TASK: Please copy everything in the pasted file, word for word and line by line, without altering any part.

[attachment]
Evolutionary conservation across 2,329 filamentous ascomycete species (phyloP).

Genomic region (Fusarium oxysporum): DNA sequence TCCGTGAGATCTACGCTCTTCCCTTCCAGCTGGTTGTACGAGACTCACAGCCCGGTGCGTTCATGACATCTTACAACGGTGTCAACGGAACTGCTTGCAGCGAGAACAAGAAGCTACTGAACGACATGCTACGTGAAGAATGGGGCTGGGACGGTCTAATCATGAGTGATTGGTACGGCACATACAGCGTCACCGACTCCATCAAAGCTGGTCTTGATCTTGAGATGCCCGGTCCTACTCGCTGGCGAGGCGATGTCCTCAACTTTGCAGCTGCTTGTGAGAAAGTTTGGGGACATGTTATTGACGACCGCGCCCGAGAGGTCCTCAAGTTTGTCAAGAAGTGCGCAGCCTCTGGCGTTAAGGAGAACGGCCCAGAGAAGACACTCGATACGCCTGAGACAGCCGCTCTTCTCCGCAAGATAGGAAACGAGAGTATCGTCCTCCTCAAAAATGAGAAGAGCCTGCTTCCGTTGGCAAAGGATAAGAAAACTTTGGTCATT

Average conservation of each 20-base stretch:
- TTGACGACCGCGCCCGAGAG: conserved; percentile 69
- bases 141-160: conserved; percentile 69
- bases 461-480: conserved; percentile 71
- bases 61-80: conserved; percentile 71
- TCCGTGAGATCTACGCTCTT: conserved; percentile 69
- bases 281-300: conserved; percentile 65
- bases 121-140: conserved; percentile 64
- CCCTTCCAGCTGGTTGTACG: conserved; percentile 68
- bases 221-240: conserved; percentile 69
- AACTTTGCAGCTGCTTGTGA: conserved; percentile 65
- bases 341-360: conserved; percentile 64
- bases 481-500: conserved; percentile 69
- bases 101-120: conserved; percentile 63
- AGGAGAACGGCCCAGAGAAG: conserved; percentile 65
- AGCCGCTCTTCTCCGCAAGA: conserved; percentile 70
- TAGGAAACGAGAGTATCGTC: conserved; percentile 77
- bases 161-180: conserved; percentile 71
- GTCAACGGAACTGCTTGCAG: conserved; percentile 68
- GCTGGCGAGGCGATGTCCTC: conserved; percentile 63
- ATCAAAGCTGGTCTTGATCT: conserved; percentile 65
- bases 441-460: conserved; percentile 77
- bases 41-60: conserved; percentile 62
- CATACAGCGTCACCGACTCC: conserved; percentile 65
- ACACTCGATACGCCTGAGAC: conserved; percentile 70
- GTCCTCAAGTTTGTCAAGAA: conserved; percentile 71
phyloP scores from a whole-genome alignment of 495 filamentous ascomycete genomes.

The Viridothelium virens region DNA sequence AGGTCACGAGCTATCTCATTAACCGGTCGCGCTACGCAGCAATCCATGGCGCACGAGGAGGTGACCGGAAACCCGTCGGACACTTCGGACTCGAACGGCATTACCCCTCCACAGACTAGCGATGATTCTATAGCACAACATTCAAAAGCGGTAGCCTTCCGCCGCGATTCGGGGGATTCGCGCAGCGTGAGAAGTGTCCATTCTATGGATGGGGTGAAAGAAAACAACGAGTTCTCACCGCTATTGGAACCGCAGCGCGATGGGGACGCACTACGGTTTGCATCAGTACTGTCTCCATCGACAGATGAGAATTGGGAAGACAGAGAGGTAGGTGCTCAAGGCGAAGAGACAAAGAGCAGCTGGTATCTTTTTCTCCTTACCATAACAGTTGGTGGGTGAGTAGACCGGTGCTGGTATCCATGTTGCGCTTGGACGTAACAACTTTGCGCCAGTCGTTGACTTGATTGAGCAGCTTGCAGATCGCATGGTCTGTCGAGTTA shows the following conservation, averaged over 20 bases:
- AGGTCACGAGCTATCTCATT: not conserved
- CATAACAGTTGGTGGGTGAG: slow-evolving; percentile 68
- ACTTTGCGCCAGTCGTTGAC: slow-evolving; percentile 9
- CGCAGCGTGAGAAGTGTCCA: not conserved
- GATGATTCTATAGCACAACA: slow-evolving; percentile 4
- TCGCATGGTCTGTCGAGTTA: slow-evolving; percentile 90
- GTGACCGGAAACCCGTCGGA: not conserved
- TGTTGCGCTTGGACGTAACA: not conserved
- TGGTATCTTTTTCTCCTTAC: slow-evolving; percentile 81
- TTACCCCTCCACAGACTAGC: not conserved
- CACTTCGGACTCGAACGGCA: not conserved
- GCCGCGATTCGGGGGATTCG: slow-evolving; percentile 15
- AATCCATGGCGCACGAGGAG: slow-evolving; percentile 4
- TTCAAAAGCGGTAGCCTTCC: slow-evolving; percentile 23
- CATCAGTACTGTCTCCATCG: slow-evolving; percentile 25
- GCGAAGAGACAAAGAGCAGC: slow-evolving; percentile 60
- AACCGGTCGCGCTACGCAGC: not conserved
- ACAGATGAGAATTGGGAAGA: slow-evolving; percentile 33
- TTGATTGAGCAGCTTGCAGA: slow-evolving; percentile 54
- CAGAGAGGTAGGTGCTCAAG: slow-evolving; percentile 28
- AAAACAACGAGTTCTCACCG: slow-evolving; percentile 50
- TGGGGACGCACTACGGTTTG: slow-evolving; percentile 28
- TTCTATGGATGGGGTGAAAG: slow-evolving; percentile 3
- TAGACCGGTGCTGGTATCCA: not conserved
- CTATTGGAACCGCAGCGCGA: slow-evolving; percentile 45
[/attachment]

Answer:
Evolutionary conservation across 2,329 filamentous ascomycete species (phyloP).

Genomic region (Fusarium oxysporum): DNA sequence TCCGTGAGATCTACGCTCTTCCCTTCCAGCTGGTTGTACGAGACTCACAGCCCGGTGCGTTCATGACATCTTACAACGGTGTCAACGGAACTGCTTGCAGCGAGAACAAGAAGCTACTGAACGACATGCTACGTGAAGAATGGGGCTGGGACGGTCTAATCATGAGTGATTGGTACGGCACATACAGCGTCACCGACTCCATCAAAGCTGGTCTTGATCTTGAGATGCCCGGTCCTACTCGCTGGCGAGGCGATGTCCTCAACTTTGCAGCTGCTTGTGAGAAAGTTTGGGGACATGTTATTGACGACCGCGCCCGAGAGGTCCTCAAGTTTGTCAAGAAGTGCGCAGCCTCTGGCGTTAAGGAGAACGGCCCAGAGAAGACACTCGATACGCCTGAGACAGCCGCTCTTCTCCGCAAGATAGGAAACGAGAGTATCGTCCTCCTCAAAAATGAGAAGAGCCTGCTTCCGTTGGCAAAGGATAAGAAAACTTTGGTCATT

Average conservation of each 20-base stretch:
- TTGACGACCGCGCCCGAGAG: conserved; percentile 69
- bases 141-160: conserved; percentile 69
- bases 461-480: conserved; percentile 71
- bases 61-80: conserved; percentile 71
- TCCGTGAGATCTACGCTCTT: conserved; percentile 69
- bases 281-300: conserved; percentile 65
- bases 121-140: conserved; percentile 64
- CCCTTCCAGCTGGTTGTACG: conserved; percentile 68
- bases 221-240: conserved; percentile 69
- AACTTTGCAGCTGCTTGTGA: conserved; percentile 65
- bases 341-360: conserved; percentile 64
- bases 481-500: conserved; percentile 69
- bases 101-120: conserved; percentile 63
- AGGAGAACGGCCCAGAGAAG: conserved; percentile 65
- AGCCGCTCTTCTCCGCAAGA: conserved; percentile 70
- TAGGAAACGAGAGTATCGTC: conserved; percentile 77
- bases 161-180: conserved; percentile 71
- GTCAACGGAACTGCTTGCAG: conserved; percentile 68
- GCTGGCGAGGCGATGTCCTC: conserved; percentile 63
- ATCAAAGCTGGTCTTGATCT: conserved; percentile 65
- bases 441-460: conserved; percentile 77
- bases 41-60: conserved; percentile 62
- CATACAGCGTCACCGACTCC: conserved; percentile 65
- ACACTCGATACGCCTGAGAC: conserved; percentile 70
- GTCCTCAAGTTTGTCAAGAA: conserved; percentile 71
phyloP scores from a whole-genome alignment of 495 filamentous ascomycete genomes.

The Viridothelium virens region DNA sequence AGGTCACGAGCTATCTCATTAACCGGTCGCGCTACGCAGCAATCCATGGCGCACGAGGAGGTGACCGGAAACCCGTCGGACACTTCGGACTCGAACGGCATTACCCCTCCACAGACTAGCGATGATTCTATAGCACAACATTCAAAAGCGGTAGCCTTCCGCCGCGATTCGGGGGATTCGCGCAGCGTGAGAAGTGTCCATTCTATGGATGGGGTGAAAGAAAACAACGAGTTCTCACCGCTATTGGAACCGCAGCGCGATGGGGACGCACTACGGTTTGCATCAGTACTGTCTCCATCGACAGATGAGAATTGGGAAGACAGAGAGGTAGGTGCTCAAGGCGAAGAGACAAAGAGCAGCTGGTATCTTTTTCTCCTTACCATAACAGTTGGTGGGTGAGTAGACCGGTGCTGGTATCCATGTTGCGCTTGGACGTAACAACTTTGCGCCAGTCGTTGACTTGATTGAGCAGCTTGCAGATCGCATGGTCTGTCGAGTTA shows the following conservation, averaged over 20 bases:
- AGGTCACGAGCTATCTCATT: not conserved
- CATAACAGTTGGTGGGTGAG: slow-evolving; percentile 68
- ACTTTGCGCCAGTCGTTGAC: slow-evolving; percentile 9
- CGCAGCGTGAGAAGTGTCCA: not conserved
- GATGATTCTATAGCACAACA: slow-evolving; percentile 4
- TCGCATGGTCTGTCGAGTTA: slow-evolving; percentile 90
- GTGACCGGAAACCCGTCGGA: not conserved
- TGTTGCGCTTGGACGTAACA: not conserved
- TGGTATCTTTTTCTCCTTAC: slow-evolving; percentile 81
- TTACCCCTCCACAGACTAGC: not conserved
- CACTTCGGACTCGAACGGCA: not conserved
- GCCGCGATTCGGGGGATTCG: slow-evolving; percentile 15
- AATCCATGGCGCACGAGGAG: slow-evolving; percentile 4
- TTCAAAAGCGGTAGCCTTCC: slow-evolving; percentile 23
- CATCAGTACTGTCTCCATCG: slow-evolving; percentile 25
- GCGAAGAGACAAAGAGCAGC: slow-evolving; percentile 60
- AACCGGTCGCGCTACGCAGC: not conserved
- ACAGATGAGAATTGGGAAGA: slow-evolving; percentile 33
- TTGATTGAGCAGCTTGCAGA: slow-evolving; percentile 54
- CAGAGAGGTAGGTGCTCAAG: slow-evolving; percentile 28
- AAAACAACGAGTTCTCACCG: slow-evolving; percentile 50
- TGGGGACGCACTACGGTTTG: slow-evolving; percentile 28
- TTCTATGGATGGGGTGAAAG: slow-evolving; percentile 3
- TAGACCGGTGCTGGTATCCA: not conserved
- CTATTGGAACCGCAGCGCGA: slow-evolving; percentile 45